Breathe death: Editorial on pollution threats on health and economy
According to the recently-updated The Lancet Commission on Pollution and Health, approximately nine million global deaths in 2019 can be attributed to pollution. Of these, ambient air pollution was responsible for nearly 75 per cent of the fatalities while more than 1.8 million of them were caused by toxic chemical pollution. The study finds that deaths from pollution risk factors have gone up by 7 per cent since 2015 and by over 66 per cent since 2000. The data are equally grim for India. Pollution led to over 2.3 million premature deaths in India in 2019. The study did not compute the health risks only: it also evaluated the steep costs that pollution extracts on economic growth and societal development of six countries. In India, which was one of the countries studied, this figure is about 1 per cent of the gross domestic product. This should put an end to the dated argument that views pollution through the prism of health and environment while ignoring the economy. The economic implications of pollution should be an added motivation for governments around the world to formulate stronger national and global responses.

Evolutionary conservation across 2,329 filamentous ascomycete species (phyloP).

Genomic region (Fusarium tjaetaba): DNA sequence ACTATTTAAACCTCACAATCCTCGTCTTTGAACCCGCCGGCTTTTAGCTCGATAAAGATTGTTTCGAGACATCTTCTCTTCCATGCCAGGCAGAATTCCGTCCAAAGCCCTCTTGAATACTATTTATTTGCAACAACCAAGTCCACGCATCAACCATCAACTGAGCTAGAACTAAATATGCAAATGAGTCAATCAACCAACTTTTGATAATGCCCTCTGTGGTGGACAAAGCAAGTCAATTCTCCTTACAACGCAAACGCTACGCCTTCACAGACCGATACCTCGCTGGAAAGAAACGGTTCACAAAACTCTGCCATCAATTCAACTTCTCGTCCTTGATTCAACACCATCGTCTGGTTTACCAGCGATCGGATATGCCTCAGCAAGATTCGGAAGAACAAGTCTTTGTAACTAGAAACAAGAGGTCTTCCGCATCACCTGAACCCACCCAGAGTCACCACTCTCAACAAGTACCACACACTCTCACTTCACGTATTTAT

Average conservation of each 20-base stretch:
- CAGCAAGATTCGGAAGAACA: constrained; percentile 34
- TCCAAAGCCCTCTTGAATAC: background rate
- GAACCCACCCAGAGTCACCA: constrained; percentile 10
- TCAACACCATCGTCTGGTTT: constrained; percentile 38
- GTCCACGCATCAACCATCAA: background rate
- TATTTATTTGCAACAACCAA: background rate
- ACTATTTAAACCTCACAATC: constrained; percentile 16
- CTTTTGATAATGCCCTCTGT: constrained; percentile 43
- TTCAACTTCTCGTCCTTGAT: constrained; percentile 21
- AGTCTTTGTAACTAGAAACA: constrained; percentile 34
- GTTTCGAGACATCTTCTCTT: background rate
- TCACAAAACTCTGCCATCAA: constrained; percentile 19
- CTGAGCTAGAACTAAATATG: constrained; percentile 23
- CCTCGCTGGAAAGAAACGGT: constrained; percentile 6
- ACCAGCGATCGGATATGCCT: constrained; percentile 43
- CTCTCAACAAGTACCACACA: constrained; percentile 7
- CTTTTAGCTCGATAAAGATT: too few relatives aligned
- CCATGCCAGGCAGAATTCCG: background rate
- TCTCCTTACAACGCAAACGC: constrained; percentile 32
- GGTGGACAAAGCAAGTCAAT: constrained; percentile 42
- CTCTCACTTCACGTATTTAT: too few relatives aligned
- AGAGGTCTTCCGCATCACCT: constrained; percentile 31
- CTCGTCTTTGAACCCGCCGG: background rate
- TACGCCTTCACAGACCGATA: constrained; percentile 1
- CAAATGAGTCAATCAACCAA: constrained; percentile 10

Some of the findings for India are illuminating. The research found that while India has developed instruments and possesses regulatory powers to address the sources of pollution, a centralised system to drive pollution control efforts is the need of the hour. The other interventions are not unknown either. Rapid transition to clean, renewable energy, greater use of vehicles that run on electricity and compressed natural gas, stricter guidelines, and better monitoring systems regarding the disposal of industrial waste are the measures that are needed. The government must expedite the transition to a greener economy by facilitating sops and infrastructure. For instance, there is a case for lowering the prices of electric vehicles for consumers. The most significant problem remains institutional indifference towards the growing burden of pollution. This apathy, in turn, is the consequence of the absence of public pressure on the authorities to act. Limiting the discourse on environment to the academic curriculum is not having the desired effect. Given its ramifications on health, economy and culture, environmental challenges such as pollution must find their place in the political — electoral — arena. Only then would the government pull up its green socks.